Couture serves as a reminder that Lagerfeld was part of a generation of designers who have mostly passed away or retired. He came of age in the 1950s alongside the greats such as Yves Saint Laurent. He studied and apprenticed for others. It was craft first, and then everything else. Lagerfeld might have hated looking back for inspiration, but couture was his connection to the foundation of fashion. It was also his enduring gift to a rarefied customer. The standard for couture, after all, is perfection.
His ready-to-wear shows were a torrent of ideas. Season after season, he would flood the runway with some 80 individual models, each wearing ensembles that were sometimes spectacularly appealing and at other times spectacularly not. He seemed equally at peace with both. The important thing was the constant striving toward something new and invigorating. Fashion, for him, was a constant evolution, an endless series of tweaks. He aimed for the best, but sometimes the only way to get there was through rocky and jarring terrain. If there was fear, it was of obsolescence.
“If there’s something I don’t like or don’t understand, I say it’s my problem, not the problem of the times. I have to adapt to it. I have to find my niche in the moment that’s going on,” he told The Washington Post in 2006. “Don’t compare your life to what happened before. Every day has to be different. Don’t compare. Don’t compete. Don’t think it was better before, because it was better before only if you think it was.”
He had his muses and his obsessions, and they informed his vision. There was the male model Brad Kroenig and his then-elementary-school-age son Hudson, who is Lagerfeld’s godson. Both regularly appeared in Chanel shows wearing Lagerfeld’s curious version of menswear. For years, his model of choice was Ines de la Fressange, until he had a falling-out with her. He favored Claudia Schiffer, too. His front rows were filled with influencers and Academy Award winners, musicians and political spouses, devoted old-money clients and new-money arrivistes. Everyone wanted a piece of the Chanel world that Lagerfeld created.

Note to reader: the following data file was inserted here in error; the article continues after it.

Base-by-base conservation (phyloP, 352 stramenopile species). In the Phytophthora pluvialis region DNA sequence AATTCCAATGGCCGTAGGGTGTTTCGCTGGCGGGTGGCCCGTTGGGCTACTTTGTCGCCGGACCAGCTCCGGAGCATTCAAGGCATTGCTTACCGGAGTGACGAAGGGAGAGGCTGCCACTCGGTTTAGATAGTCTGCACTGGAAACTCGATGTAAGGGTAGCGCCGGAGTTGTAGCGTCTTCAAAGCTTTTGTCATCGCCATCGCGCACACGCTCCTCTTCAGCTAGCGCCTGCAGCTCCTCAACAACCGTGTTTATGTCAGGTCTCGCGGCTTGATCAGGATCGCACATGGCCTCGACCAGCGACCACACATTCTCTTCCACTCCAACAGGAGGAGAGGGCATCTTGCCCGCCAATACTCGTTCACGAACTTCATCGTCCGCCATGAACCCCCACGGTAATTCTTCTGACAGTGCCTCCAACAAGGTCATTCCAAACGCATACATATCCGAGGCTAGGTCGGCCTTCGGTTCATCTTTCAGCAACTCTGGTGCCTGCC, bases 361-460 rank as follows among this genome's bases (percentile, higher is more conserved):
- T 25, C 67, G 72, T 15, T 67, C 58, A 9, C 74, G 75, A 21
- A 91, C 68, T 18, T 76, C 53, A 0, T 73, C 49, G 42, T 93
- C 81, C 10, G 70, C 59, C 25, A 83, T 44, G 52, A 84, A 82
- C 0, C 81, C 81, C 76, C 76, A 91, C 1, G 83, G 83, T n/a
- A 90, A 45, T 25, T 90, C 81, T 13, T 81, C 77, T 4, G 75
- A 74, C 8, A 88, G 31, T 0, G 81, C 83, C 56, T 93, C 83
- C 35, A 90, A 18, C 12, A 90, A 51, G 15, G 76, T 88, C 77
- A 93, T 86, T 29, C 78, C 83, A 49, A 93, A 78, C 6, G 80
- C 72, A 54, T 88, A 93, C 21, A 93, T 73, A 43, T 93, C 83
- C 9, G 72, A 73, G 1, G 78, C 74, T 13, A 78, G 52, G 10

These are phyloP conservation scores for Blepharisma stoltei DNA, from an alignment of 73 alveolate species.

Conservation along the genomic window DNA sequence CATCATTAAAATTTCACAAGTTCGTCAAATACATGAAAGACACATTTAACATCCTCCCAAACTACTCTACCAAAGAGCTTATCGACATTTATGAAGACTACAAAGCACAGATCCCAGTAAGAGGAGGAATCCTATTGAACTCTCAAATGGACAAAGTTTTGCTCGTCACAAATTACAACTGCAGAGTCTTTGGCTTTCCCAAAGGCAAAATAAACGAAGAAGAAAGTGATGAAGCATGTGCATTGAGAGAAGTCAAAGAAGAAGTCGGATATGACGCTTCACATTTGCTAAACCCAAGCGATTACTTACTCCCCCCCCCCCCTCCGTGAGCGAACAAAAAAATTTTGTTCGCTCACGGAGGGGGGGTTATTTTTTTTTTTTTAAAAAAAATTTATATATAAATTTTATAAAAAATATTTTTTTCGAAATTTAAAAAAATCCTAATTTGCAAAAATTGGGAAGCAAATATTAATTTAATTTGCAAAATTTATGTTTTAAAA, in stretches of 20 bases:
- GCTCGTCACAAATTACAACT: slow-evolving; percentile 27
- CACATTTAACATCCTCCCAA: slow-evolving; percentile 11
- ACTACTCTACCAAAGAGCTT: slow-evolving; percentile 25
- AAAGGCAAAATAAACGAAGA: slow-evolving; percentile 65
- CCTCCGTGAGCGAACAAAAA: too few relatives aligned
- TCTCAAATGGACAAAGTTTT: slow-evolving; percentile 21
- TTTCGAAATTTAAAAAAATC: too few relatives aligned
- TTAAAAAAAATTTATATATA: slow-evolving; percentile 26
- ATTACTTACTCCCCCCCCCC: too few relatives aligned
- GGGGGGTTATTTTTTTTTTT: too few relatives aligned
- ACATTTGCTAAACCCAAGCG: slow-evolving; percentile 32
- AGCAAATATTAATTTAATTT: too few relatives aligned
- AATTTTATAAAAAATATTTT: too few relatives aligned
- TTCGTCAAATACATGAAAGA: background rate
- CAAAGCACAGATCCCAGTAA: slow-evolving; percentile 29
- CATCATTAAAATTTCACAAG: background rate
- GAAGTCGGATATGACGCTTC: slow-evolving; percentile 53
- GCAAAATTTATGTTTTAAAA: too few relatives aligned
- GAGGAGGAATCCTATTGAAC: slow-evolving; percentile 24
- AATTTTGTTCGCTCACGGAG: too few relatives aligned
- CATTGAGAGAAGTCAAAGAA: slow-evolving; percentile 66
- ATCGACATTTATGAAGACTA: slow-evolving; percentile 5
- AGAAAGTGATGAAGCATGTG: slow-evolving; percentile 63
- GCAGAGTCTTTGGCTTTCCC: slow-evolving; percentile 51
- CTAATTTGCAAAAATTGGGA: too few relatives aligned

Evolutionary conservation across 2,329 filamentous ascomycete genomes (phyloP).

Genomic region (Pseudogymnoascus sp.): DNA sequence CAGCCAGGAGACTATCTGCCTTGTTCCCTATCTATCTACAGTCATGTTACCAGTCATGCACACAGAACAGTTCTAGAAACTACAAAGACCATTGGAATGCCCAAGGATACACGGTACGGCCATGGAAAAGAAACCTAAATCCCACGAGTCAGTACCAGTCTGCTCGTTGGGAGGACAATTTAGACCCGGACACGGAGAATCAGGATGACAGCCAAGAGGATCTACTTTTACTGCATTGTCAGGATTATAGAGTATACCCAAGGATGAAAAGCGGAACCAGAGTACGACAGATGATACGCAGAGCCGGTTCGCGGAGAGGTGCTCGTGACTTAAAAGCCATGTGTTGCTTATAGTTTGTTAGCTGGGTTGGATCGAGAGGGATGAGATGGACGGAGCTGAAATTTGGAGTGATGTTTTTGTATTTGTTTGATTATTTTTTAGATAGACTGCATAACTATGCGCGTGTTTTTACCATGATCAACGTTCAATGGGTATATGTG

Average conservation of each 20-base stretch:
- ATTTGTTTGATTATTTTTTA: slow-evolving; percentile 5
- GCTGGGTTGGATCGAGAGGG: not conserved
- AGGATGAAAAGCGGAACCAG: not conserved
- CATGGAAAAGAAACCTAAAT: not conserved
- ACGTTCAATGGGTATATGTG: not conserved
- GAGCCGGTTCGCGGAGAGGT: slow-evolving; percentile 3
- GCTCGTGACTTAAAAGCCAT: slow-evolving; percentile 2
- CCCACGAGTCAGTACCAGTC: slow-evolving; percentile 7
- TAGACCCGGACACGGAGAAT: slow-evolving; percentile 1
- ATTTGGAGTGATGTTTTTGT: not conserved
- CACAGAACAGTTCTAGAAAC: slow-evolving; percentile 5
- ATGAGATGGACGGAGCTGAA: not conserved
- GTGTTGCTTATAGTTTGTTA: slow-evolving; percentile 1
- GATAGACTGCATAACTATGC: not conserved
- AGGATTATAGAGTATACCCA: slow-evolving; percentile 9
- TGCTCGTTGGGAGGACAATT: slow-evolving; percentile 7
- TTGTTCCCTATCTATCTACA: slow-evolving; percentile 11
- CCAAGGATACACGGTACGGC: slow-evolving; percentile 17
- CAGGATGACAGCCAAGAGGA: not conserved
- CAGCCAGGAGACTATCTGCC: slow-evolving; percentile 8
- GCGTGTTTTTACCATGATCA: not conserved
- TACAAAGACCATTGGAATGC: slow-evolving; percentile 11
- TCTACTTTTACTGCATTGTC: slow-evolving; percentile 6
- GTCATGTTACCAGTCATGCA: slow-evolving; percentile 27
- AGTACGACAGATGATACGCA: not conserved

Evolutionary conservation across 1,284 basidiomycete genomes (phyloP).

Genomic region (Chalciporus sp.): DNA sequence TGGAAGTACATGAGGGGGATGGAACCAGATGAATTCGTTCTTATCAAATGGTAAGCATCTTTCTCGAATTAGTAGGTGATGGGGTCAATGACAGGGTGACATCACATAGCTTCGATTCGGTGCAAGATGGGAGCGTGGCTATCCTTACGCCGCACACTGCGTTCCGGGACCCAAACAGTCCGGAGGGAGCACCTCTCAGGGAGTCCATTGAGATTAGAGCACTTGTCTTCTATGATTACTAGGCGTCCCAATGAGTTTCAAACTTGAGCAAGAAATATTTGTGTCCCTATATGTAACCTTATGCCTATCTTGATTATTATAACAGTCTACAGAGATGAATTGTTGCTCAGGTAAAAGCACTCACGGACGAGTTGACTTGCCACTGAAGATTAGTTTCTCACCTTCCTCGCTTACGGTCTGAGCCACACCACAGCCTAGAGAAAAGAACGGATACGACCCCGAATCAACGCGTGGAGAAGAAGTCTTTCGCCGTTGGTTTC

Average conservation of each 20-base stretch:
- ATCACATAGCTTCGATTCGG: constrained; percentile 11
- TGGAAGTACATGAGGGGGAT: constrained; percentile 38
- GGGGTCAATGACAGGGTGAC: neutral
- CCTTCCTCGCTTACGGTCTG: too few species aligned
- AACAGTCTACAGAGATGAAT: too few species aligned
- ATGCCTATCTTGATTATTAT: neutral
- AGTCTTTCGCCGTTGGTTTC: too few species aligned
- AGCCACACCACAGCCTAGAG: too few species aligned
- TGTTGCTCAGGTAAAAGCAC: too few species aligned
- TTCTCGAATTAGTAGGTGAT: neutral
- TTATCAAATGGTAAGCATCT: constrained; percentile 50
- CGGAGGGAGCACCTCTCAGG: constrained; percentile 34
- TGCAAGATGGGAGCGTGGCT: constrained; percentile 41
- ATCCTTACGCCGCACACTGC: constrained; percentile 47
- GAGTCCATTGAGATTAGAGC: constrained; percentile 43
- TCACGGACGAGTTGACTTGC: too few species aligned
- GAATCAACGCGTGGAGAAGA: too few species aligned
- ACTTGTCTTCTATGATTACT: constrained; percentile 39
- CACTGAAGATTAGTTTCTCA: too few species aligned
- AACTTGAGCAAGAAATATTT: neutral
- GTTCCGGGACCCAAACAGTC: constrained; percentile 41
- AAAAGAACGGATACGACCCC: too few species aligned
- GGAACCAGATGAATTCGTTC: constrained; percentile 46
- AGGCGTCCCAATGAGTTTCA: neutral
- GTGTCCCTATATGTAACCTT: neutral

The fashion shows were set against elaborate backdrops that were perfect for the era of Instagram and social media. He commissioned a faux Paris bistro, a supermarket with fully stocked shelves, an art gallery. One season there was a rocket that appeared to blast off during the finale. He shipped in a glacier. He constructed a beachfront with waves of water lapping across the sand.
In 2014, he staged a runway protest with models carrying signs reading, “Feminist but Feminine,” “Be Your Own Stylist” and “History Is Her Story.” He played the scene for a chuckle, however, miscalculating the seriousness of the moment and the months thereafter. He was taken to task by racial justice advocates for his lack of black models on the Chanel runway. And in recent years, his casting has become more diverse.